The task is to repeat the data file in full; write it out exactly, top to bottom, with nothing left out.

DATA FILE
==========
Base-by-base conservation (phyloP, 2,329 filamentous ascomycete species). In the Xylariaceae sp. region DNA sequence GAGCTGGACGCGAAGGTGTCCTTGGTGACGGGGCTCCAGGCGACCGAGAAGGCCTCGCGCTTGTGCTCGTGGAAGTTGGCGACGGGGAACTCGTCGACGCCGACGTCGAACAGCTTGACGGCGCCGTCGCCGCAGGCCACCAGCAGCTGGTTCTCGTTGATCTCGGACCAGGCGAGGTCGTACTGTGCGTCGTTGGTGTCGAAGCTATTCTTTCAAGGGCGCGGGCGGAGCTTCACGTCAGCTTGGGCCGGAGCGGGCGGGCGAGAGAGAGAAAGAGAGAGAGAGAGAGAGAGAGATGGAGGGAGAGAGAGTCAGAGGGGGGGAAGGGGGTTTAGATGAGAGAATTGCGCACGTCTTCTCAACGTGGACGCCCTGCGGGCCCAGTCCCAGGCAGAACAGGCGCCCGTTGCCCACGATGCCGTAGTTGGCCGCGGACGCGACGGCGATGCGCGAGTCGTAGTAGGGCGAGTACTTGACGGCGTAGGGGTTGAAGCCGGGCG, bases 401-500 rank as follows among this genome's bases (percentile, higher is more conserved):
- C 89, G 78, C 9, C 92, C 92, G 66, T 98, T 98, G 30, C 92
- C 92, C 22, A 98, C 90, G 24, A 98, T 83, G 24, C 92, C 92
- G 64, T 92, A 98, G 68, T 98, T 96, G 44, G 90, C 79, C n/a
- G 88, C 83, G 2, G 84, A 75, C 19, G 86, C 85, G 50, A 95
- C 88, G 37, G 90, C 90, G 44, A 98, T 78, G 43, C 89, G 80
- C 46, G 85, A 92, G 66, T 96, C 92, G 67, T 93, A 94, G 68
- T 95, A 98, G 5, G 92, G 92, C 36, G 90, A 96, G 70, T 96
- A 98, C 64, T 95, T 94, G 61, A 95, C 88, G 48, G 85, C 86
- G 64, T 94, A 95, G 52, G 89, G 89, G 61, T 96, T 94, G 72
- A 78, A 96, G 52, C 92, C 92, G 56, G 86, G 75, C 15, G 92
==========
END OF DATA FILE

Base-by-base conservation (phyloP, 2,329 filamentous ascomycete species). In the Xylariaceae sp. region DNA sequence GAGCTGGACGCGAAGGTGTCCTTGGTGACGGGGCTCCAGGCGACCGAGAAGGCCTCGCGCTTGTGCTCGTGGAAGTTGGCGACGGGGAACTCGTCGACGCCGACGTCGAACAGCTTGACGGCGCCGTCGCCGCAGGCCACCAGCAGCTGGTTCTCGTTGATCTCGGACCAGGCGAGGTCGTACTGTGCGTCGTTGGTGTCGAAGCTATTCTTTCAAGGGCGCGGGCGGAGCTTCACGTCAGCTTGGGCCGGAGCGGGCGGGCGAGAGAGAGAAAGAGAGAGAGAGAGAGAGAGAGATGGAGGGAGAGAGAGTCAGAGGGGGGGAAGGGGGTTTAGATGAGAGAATTGCGCACGTCTTCTCAACGTGGACGCCCTGCGGGCCCAGTCCCAGGCAGAACAGGCGCCCGTTGCCCACGATGCCGTAGTTGGCCGCGGACGCGACGGCGATGCGCGAGTCGTAGTAGGGCGAGTACTTGACGGCGTAGGGGTTGAAGCCGGGCG, bases 401-500 rank as follows among this genome's bases (percentile, higher is more conserved):
- C 89, G 78, C 9, C 92, C 92, G 66, T 98, T 98, G 30, C 92
- C 92, C 22, A 98, C 90, G 24, A 98, T 83, G 24, C 92, C 92
- G 64, T 92, A 98, G 68, T 98, T 96, G 44, G 90, C 79, C n/a
- G 88, C 83, G 2, G 84, A 75, C 19, G 86, C 85, G 50, A 95
- C 88, G 37, G 90, C 90, G 44, A 98, T 78, G 43, C 89, G 80
- C 46, G 85, A 92, G 66, T 96, C 92, G 67, T 93, A 94, G 68
- T 95, A 98, G 5, G 92, G 92, C 36, G 90, A 96, G 70, T 96
- A 98, C 64, T 95, T 94, G 61, A 95, C 88, G 48, G 85, C 86
- G 64, T 94, A 95, G 52, G 89, G 89, G 61, T 96, T 94, G 72
- A 78, A 96, G 52, C 92, C 92, G 56, G 86, G 75, C 15, G 92